How these two distinctive holidays were created
By Brandon Yip, Senior Columnist
The original title of the book was called ‘Thesaurus of English Words and Phrases Classified and Arranged So As To Facilitate the Expression of Ideas and Assist in Literary Composition’
To be honest, before writing this article I had never heard of National Thesaurus Day and National Popcorn Day. But after conducting further research, I am now better informed regarding the significance of these two special holidays… celebrations, traditions, customs, revelry—while my fingers are sticky from eating popcorn with gobs of butter!
National Thesaurus Day
How is this holiday celebrated, honoured, recognized, or bastardized? I have always been curious, quizzical, wondering, inquiring. I will guess that National Thesaurus Day was made for the man who invented the thesaurus, Peter Mark Roget. Roget was born on January 18, therefore it is appropriate to honour him on his birthday.
Roget first began writing the thesaurus in 1848 and would finish it in 1852 with 15,000 words. The original title of the book was called Thesaurus of English Words and Phrases Classified and Arranged So As To Facilitate the Expression of Ideas and Assist in Literary Composition; it is safe to assume that editors were not invented in 1852! Nonetheless, the National Today website honouring National Thesaurus Day outlines some fun activities to do while celebrating this unique holiday. Some activities include playing a game of “synonym password,” rewriting a famous story or poem, or perusing through a thesaurus for old time’s sake—which is perfect for quarantine! National Today explains the significance of this special holiday: “We can do more than have a conversation, but a discussion, a talk, or an exchange! Writers and non-writers alike can be thankful for all the word options available in a thesaurus and celebrate the work of Peter Mark Roget on National Thesaurus Day!”
National Popcorn Day
I am trying to rid my ignorance and become “butter” informed about National Popcorn Day on January 19.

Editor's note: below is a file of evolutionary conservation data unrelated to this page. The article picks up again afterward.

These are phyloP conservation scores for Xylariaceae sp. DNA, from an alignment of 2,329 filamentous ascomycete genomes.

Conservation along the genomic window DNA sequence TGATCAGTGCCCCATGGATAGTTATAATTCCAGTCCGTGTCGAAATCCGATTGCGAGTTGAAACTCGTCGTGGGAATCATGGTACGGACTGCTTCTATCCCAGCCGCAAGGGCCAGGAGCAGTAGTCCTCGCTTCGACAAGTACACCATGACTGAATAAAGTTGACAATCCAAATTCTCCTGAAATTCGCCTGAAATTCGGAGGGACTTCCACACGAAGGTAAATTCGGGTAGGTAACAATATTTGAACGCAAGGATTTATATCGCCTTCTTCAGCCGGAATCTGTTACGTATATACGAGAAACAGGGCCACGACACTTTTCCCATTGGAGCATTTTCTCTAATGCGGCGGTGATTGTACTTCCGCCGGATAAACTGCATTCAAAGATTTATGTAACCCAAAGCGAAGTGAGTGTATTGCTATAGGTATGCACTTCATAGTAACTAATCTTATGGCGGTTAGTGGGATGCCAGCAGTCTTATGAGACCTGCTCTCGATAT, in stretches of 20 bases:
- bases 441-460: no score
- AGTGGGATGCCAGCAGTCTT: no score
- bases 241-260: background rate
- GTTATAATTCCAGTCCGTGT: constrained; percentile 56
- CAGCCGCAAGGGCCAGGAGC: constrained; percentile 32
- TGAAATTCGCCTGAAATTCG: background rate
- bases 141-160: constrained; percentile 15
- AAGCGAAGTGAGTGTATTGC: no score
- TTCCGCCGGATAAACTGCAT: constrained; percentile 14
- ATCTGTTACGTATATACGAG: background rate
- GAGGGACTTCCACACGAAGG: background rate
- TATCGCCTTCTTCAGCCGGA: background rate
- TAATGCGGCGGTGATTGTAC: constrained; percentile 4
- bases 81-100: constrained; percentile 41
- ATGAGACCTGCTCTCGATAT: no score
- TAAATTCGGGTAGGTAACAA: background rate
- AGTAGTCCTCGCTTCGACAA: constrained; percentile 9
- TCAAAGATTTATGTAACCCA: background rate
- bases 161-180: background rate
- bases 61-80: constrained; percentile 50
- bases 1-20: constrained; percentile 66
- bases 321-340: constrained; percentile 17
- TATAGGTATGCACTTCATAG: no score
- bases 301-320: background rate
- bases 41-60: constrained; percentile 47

Popcorn has been a staple snack for millions of people worldwide.
According to the National Today website honouring National Popcorn Day, there is a notable difference between the corn that we eat and the corn that we pop—both are two different types of maize. Interestingly, the corn that is usually served at dinnertime is unlikely to pop at all. Yet, one variety of corn can turn into popcorn: Zea mays everta—which sounds like a soccer player ready to take a penalty kick! This specific corn type contains small ears and the kernels split open when exposed to dry heat.
The origins of Zea mays everta (small heads) begin in 1948 when they were discovered by Earle Smith and Herbert Dick in the Bat Cave (a famous site) located in New Mexico. These ancient Bat Cave ears were approximately 4,000 years old, ranging from being tinier than a penny to around two inches. Numerous individually popped kernels were also found. They have since been carbon dated and revealed to be roughly 5,600 years old. Furthermore, there is evidence of early consumption and use of popcorn in Guatemala, Mexico, and Peru—and other places in Central and South America. Popcorn has been linked to the Aztecs, Native Americans, French explorers, and Iroquois Natives in the Great Lakes region. Plus, as colonists travelled throughout North America during the time the US formally became a country, many people incorporated popcorn as a healthy and popular snack.
Ironically, in the 1920s, many theatres in North America refused to sell popcorn because it was considered too messy! Ultimately, the National Today website lists some activities to do to celebrate National Popcorn Day. They recommend making popcorn jewelry, planning a movie marathon, and putting on the popcorn Olympics at your office (which may be difficult due to the pandemic).